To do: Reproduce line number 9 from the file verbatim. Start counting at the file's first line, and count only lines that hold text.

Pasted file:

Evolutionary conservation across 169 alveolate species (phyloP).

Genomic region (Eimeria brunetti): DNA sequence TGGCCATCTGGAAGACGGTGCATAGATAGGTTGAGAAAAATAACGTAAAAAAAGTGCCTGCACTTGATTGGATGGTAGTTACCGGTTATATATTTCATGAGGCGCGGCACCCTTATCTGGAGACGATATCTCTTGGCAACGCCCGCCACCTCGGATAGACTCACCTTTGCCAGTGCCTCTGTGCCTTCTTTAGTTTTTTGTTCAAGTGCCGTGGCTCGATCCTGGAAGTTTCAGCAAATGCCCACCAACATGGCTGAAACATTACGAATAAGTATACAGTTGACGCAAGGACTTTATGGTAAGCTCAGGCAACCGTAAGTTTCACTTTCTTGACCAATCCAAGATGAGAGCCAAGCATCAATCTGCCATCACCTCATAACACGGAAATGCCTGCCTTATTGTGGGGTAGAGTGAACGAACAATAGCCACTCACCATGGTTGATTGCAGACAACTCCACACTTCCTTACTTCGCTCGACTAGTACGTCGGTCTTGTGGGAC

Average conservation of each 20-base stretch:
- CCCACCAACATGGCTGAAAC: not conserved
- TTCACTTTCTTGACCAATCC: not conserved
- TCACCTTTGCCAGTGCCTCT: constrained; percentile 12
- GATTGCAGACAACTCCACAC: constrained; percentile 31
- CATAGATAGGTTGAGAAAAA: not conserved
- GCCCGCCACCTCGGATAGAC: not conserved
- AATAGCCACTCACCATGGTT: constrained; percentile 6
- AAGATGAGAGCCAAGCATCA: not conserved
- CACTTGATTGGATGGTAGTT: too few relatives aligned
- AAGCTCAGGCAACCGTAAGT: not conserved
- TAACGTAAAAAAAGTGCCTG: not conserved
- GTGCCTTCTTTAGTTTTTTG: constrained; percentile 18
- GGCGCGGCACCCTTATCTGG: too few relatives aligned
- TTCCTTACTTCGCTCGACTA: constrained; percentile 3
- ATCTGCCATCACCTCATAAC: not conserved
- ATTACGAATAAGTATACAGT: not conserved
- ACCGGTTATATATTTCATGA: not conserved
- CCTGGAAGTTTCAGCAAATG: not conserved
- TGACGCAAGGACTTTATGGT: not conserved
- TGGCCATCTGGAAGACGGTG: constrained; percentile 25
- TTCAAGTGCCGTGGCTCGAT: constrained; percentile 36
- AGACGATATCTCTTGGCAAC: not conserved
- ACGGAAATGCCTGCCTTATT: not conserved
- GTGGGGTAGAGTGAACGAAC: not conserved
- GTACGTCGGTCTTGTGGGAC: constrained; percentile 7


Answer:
- GCCCGCCACCTCGGATAGAC: not conserved